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The Real Estate Sinkhole
Why must the College overpay so grossly when it builds anything? That’s not a hard question to answer for most people in the construction companies in the Upper Valley. They know that the staffers at the College who supervise this enormous area of Dartmouth’s budget just don’t sweat the details, and the damage runs into the millions or even tens of millions of dollars. A numerically inclined correspondent writes in:
I know how you love the cost of construction at the College. Just saw this article in the “D”:
Kappa Delta—23 beds, 79 car parking lot, 13,275 sq. feet of housing for $3,950,000. $297 per sq ft including parking lot (and I’m sorry, but parking lots are not expensive).
Triangle House for LGBT community—25 beds + 2bdr advisor apt., 14,590 sq. feet for $3,000,000. $205 per sq. foot.
I’m all for solid, durable, high quality construction. But, over $200 per sq. foot for a 23-bed sorority house and the same for an “affinity” house?
In most parts of the USA, $200 per sq. ft. buys you a luxurious new home—much higher in NYC/L.A. etc.—but Hanover, N.H.? I’m assuming the College already owns the land.
By “luxurious new home” my correspondent means a custom kitchen, wonderful woodwork, high ceilings, large windows, and various elegant fits and finishes that add immensely to the cost of a dwelling. For the College to pay this kind of money for institutional buildings is crazy. Sure the two structures above are dormitories, and therefore they must have sprinklers and other safety features, etc., but even so, these costs make no sense to someone with experience in the real estate market.
A further contrast is the Six South Street Hotel in downtown Hanover. Built two years ago for $5.8 million, the commercial structure has 69 rooms, a restaurant, a geothermal heating system, and 33 underground parking spaces. You will have already done the math: yes, this hotel cost less than the two Dartmouth houses above, which total $6,950,000 — and they don’t come with underground parking and are a far sight less luxurious than the new hotel.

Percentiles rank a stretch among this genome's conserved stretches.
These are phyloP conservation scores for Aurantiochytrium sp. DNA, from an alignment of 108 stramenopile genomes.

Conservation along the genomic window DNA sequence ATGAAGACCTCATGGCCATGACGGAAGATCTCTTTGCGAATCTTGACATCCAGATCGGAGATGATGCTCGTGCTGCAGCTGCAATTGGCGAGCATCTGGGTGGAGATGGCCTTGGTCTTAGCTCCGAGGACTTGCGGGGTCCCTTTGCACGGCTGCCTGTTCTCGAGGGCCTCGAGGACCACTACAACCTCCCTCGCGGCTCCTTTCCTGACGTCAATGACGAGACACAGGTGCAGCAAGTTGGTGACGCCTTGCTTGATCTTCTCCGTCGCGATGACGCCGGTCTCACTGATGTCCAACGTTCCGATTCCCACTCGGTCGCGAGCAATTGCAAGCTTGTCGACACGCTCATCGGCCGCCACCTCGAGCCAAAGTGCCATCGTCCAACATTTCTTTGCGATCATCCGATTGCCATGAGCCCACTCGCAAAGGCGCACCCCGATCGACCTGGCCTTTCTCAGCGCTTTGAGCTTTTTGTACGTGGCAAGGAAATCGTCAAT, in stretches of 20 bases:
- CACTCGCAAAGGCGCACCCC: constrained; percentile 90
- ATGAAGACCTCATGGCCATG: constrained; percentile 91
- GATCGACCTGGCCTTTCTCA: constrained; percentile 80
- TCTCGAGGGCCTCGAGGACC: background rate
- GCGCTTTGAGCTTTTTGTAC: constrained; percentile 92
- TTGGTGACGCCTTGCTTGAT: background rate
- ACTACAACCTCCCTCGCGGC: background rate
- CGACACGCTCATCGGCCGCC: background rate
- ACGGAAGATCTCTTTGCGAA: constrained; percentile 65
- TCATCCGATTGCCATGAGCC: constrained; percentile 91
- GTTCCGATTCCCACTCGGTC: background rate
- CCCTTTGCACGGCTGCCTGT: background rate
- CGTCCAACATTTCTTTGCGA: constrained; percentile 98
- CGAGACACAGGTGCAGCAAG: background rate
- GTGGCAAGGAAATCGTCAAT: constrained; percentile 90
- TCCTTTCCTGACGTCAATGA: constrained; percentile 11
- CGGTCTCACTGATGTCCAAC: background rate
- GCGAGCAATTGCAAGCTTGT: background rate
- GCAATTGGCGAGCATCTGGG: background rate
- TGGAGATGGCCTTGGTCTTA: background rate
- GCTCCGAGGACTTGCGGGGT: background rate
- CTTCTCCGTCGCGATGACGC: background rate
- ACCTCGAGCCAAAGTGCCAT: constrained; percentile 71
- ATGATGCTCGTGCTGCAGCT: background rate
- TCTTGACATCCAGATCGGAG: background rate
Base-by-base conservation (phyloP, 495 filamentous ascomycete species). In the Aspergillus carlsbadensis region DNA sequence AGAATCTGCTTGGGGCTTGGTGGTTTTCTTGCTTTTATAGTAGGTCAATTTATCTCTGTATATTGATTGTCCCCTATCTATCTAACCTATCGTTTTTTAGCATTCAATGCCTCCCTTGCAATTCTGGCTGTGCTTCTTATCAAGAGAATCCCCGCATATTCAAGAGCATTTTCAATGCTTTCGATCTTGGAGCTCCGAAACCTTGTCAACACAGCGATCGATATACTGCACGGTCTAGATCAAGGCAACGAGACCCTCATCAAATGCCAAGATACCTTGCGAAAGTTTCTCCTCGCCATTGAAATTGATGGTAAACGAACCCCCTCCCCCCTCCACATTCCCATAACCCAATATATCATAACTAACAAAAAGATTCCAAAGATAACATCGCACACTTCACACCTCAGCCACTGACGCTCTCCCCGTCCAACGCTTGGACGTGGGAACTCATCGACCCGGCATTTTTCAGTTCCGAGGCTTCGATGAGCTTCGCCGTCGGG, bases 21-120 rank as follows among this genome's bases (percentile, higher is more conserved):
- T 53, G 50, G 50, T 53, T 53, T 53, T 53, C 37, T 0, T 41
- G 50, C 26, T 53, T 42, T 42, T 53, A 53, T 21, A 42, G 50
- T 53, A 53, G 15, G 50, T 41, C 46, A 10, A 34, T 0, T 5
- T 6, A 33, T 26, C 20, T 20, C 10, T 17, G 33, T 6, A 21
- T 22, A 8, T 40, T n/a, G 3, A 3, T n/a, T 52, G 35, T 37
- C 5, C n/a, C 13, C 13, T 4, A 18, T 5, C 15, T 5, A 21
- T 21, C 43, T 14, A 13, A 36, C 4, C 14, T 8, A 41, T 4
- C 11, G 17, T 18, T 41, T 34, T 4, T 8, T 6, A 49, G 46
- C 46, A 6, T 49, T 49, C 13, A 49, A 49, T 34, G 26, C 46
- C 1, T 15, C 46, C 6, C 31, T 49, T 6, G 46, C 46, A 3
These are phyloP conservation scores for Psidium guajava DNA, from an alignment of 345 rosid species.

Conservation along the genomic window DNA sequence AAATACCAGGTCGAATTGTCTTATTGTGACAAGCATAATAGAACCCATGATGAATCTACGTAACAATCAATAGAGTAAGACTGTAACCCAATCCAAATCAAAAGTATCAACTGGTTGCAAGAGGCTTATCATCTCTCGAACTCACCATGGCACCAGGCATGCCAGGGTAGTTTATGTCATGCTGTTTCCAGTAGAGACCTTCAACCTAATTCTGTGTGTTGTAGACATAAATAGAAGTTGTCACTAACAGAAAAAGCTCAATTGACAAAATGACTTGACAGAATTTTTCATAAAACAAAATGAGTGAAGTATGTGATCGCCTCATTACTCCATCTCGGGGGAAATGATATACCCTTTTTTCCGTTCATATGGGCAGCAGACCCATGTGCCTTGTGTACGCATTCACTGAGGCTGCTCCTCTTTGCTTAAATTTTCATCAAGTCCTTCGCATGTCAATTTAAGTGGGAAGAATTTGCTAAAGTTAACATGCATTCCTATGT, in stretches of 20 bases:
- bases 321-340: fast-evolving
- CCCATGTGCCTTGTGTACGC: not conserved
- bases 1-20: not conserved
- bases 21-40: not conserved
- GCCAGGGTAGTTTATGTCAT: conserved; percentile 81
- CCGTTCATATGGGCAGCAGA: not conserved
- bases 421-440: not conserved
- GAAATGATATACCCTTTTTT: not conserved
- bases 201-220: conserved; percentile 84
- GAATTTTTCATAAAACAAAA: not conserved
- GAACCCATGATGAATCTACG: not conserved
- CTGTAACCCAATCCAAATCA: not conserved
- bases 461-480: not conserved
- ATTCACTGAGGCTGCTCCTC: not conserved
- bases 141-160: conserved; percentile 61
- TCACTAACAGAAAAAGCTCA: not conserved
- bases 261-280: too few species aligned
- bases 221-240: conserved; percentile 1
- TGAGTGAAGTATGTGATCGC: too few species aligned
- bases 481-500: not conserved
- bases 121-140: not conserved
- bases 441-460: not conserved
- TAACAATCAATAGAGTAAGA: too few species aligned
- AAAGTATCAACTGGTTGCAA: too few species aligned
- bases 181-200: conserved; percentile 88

What utter incompetence.
Addendum: Word on the street in Hanover is that in the end the renovation of the Inn ran over $50 million. That’s more than half what the College takes in as undergraduate tuition every year. All that for that?
October 18, 2009
When Love Beckoned in 52nd Street
We were at San Francisco’s BIX last evening, enjoying prosecco, cheese, and a bit of music. A full year of inhabitation in Northern California has unraveled to me no decent venue for proper lounging, but…
October 9, 2009
D Afraid of a Little Competish
So our colleague and Dartblog writer Joe Asch informed me that the D has rejected our cunning advertising campaign. Uh-oh. The Dartmouth is widely known as a breeding ground for instant New York Times successes,…
September 4, 2009
How Regents Should Reign
As Dartmouth alumni proceed through the legal hoops necessary to defuse a Board-packing plan—which put in unhappy desuetude an historic 1891 Agreement between alumni and the College guaranteeing a half-democratically-elected Board of Trustees—it strikes one…
August 29, 2009
Election Reform Study Committee
If you are an alum of the College on the Hill, you may have received a number of e-mails of late beseeching your input for a new arm of the College’s Alumni Control Apparatus called…
August 23, 2009
Fare Thee Well, Tom Crady
And now Dean Tom Crady has precipitously announced his departure from the College after only 20 months on the job. How to read this? By way of background, prior to coming to Dartmouth, Crady had…
May 31, 2009
Kangaroo Court, Indeed
In an interview with The Dartmouth, alumni-elected trustee T.J. Rodgers ‘70 explained his reasons for declining to participate in future evaluations of trustees up for “re-election,” namely the “kangaroo court” nature of such discussion in…